International partners applaud efforts to strengthen food security against the backdrop of structural reforms adopted by the Government of Egypt since 2014.
The Global Commission on Adaptation stresses the need to provide $1.8 trillion to invest in resilient infrastructure and early warning systems.
The global food system has been subjected to successive shocks since the COVID-19 pandemic, and these challenges are exacerbated by climate change.
The Minister of International Cooperation and Governor of Egypt at the World Bank Group (WBG) H.E. Dr. Rania A. Al-Mashat reviewed national efforts made to create an investment environment and expand food security efforts, as well as innovative financing tools to increase climate adaptation efforts, while also expanding smart and sustainable agricultural systems. The Minister explained that since 2014, the Government of Egypt has been integrating development efforts with climate action to achieve a transition towards the green economy and sustainable economic growth.
These remarks came during the “Global Food Security Symposium: Scaling Innovation, Investments and Policy Reform Through Public-Private Collaboration and Action”, organized by Citibank in cooperation with George Washington University and Elliott School of International Affairs. This is part of the activities of the 2022 Annual Meetings of the International Monetary Fund (IMF) & the WBG in Washington.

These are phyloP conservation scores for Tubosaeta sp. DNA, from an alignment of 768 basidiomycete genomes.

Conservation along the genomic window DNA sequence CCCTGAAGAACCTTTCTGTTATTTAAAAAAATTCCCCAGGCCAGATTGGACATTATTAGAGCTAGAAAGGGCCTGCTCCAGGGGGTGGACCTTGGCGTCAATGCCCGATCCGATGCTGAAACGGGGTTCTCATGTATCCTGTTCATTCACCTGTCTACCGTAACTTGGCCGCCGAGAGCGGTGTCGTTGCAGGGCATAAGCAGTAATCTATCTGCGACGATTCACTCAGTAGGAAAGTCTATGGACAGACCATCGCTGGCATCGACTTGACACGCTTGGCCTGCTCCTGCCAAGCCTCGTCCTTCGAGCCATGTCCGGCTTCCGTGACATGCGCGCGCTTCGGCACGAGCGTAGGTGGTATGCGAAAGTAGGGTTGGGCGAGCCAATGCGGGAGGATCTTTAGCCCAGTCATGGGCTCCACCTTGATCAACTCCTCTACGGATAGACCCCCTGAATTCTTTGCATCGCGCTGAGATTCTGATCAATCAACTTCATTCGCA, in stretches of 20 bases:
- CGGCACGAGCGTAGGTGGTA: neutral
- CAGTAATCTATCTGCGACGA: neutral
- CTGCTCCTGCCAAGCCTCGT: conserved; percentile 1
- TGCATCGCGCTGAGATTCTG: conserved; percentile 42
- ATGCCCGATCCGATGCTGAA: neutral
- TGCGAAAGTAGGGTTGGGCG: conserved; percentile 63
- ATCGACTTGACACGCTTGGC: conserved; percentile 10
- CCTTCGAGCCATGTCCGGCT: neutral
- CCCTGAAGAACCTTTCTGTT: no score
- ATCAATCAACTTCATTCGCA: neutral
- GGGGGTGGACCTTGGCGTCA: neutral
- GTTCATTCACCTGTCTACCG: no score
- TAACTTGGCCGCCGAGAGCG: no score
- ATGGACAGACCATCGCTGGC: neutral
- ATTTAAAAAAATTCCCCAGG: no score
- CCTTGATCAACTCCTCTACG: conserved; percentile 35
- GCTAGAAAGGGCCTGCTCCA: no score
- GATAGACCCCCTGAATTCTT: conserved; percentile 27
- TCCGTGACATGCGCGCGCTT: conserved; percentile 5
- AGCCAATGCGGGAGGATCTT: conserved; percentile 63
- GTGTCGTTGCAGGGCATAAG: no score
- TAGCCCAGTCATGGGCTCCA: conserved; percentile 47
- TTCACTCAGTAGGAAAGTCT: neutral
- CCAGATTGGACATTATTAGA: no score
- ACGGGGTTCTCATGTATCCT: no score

The symposium discussed the importance of food security and efforts to stimulate it, in light of the threefold issue of food insecurity: the Russian-Ukrainian war, and the repercussions of the COVID-19 pandemic, and disruption of global supply chains.
The event also witnessed the participation of David Livingstone, the EMEA CEO of Citi; Samantha Power, the Administrator of USAID; and Dr. Rajiv J. Shah, the President of the Rockefeller Foundation.
During her speech, Al-Mashat referred to the measures taken by the government over the past years such as the expansion of wheat and grain storage silos, the introduction of silos with advanced and modern technology to meet the increasing demand and provide a safe stock, and the expansion of social protection program to mitigate the impact of sudden shocks and inflation rates. Moreover, the minister noted the importance of public-private partnerships and cooperation with International Financial Institutions (IFIs) is necessary to increase the implementation of smart agricultural systems, as well as expanding innovative solutions to enhance the skills of small farmers and introduce renewable energy solutions.